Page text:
GATS rules. This will have significant implications for Medicare, as we will
see (4, Annex on Financial Services, §1(b)(iii)).
The Understanding on Commitments in Financial Services: The most far-
reaching document in the GATS, the Understanding binds signatory nations to
an extreme level of financial services liberalization. The commitments undertaken
by signatories to the Understanding include (interpretation of the Understanding
 aided by Kevin C. Kennedy, Professor of Law, Michigan State University
College of Law):
• The “Standstill” Provision: The signatories pledge that any exceptions to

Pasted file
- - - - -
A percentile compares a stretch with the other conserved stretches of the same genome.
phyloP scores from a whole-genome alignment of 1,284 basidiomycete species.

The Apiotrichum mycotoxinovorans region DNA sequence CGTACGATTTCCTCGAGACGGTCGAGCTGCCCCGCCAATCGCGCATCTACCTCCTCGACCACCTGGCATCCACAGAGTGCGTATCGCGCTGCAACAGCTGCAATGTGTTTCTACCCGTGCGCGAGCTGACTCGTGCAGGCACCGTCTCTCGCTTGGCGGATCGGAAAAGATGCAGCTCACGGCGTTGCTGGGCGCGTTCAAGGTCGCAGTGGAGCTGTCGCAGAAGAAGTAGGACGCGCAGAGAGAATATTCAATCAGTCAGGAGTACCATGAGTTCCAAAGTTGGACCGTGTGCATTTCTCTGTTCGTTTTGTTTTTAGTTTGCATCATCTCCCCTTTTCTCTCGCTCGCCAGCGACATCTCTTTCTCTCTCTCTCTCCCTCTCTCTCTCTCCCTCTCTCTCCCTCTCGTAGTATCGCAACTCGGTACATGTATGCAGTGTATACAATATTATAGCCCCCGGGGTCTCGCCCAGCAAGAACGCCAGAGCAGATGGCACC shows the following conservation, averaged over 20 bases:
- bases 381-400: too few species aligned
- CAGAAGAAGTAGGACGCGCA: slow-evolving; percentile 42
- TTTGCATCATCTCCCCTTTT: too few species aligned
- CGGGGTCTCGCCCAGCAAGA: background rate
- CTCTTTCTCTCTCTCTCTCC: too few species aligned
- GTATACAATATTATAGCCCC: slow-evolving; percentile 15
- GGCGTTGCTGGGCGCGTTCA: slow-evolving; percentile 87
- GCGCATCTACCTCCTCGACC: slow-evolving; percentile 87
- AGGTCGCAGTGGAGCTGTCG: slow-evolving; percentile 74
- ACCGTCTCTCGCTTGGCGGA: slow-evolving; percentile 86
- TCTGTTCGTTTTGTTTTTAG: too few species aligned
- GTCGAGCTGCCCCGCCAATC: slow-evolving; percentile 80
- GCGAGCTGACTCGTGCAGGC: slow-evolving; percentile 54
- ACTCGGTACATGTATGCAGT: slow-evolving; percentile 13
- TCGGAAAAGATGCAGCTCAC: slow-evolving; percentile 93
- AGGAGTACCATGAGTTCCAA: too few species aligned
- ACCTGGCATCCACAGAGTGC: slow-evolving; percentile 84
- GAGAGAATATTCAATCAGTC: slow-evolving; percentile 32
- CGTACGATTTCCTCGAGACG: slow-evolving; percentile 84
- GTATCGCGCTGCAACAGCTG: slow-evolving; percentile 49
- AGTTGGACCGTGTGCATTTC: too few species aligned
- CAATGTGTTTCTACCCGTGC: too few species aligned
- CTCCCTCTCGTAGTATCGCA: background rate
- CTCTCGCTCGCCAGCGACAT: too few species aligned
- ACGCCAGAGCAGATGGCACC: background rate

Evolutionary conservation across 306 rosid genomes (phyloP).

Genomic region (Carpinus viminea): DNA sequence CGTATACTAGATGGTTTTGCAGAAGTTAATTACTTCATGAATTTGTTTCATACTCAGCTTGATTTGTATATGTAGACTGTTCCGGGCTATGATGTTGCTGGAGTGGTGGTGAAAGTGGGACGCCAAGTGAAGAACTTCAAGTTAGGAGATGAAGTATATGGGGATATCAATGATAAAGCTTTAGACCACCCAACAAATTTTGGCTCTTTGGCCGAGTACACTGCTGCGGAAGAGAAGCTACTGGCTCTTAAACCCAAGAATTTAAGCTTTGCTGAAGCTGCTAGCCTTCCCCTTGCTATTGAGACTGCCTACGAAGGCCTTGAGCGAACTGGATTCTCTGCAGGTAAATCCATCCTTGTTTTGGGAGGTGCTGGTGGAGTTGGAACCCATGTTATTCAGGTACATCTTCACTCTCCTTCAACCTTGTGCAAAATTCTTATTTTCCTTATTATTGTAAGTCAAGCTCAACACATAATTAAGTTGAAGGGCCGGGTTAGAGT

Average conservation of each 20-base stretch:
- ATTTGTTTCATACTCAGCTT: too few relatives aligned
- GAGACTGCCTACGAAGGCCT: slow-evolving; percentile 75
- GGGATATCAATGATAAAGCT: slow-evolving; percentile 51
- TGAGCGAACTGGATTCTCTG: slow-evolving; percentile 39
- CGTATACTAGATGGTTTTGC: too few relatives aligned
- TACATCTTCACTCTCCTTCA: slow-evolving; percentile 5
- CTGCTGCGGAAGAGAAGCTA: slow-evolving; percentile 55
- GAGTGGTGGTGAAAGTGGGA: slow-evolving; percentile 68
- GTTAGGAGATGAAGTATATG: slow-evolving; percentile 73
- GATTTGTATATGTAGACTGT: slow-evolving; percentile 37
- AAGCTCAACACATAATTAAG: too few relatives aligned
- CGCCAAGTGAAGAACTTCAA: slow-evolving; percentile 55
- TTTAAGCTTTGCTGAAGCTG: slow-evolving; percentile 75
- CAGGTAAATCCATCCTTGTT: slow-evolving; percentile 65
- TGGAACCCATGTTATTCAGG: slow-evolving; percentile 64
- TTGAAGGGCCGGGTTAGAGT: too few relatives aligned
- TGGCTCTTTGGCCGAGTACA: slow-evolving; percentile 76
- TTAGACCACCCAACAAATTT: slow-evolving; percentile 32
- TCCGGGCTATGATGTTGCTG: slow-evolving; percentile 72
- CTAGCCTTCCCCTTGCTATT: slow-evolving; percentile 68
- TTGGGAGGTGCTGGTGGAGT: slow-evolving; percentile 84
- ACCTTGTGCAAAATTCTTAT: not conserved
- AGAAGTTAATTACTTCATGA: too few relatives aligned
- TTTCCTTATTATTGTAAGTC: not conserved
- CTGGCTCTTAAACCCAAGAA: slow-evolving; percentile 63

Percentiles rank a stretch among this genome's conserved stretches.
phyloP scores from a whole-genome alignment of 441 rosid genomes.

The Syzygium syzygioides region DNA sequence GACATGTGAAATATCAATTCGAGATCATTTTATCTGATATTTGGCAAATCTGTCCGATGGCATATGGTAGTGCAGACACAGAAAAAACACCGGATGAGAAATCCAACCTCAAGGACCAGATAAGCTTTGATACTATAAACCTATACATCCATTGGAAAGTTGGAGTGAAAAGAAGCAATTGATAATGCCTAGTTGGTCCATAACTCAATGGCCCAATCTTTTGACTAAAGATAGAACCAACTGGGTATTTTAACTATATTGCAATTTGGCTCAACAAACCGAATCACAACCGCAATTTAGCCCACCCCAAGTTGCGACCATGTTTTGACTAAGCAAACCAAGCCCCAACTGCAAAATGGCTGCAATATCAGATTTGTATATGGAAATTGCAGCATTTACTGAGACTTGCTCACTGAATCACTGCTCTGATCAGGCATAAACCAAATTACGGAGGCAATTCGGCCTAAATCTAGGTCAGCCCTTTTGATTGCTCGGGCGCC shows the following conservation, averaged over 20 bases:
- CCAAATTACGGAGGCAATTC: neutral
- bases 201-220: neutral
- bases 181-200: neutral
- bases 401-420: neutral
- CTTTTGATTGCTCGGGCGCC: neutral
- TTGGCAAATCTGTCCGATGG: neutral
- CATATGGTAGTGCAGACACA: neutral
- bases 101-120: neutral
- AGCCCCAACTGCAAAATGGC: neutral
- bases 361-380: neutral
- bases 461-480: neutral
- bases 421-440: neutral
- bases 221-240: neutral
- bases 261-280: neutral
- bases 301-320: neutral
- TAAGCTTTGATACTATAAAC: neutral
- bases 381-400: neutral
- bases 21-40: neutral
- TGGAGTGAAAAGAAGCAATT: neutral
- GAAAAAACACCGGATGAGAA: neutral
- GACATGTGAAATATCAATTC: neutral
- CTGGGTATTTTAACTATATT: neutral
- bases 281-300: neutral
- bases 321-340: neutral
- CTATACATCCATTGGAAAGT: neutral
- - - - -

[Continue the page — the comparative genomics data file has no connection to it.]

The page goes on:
the commitments they have made are limited to existing measures. The
implications of this vaguely worded provision are not entirely clear. Some
commentators believe that the signatories bind themselves to never enact a
limitation on their commitments in the future that was not in effect when
the Understanding was inscribed in their schedule. In effect, the level of
privatization at the time of the implementation of the Understanding is
“locked in” (5)."
— there is much more-
This was a quote from the 2009 paper by Nicholas Skala that I cited earlier.
Indeed we do, my good man.
No need to wax eloquently…insurance is a financial product, not a health care product sums the issue up succinctly.
Perhaps explaining motive also helps…that the best Congress money can buy has never met a corporate welfare program it didn’t love…the military industrial media infotainment complex (MIMIC) and medical industrial complex being its two favorites.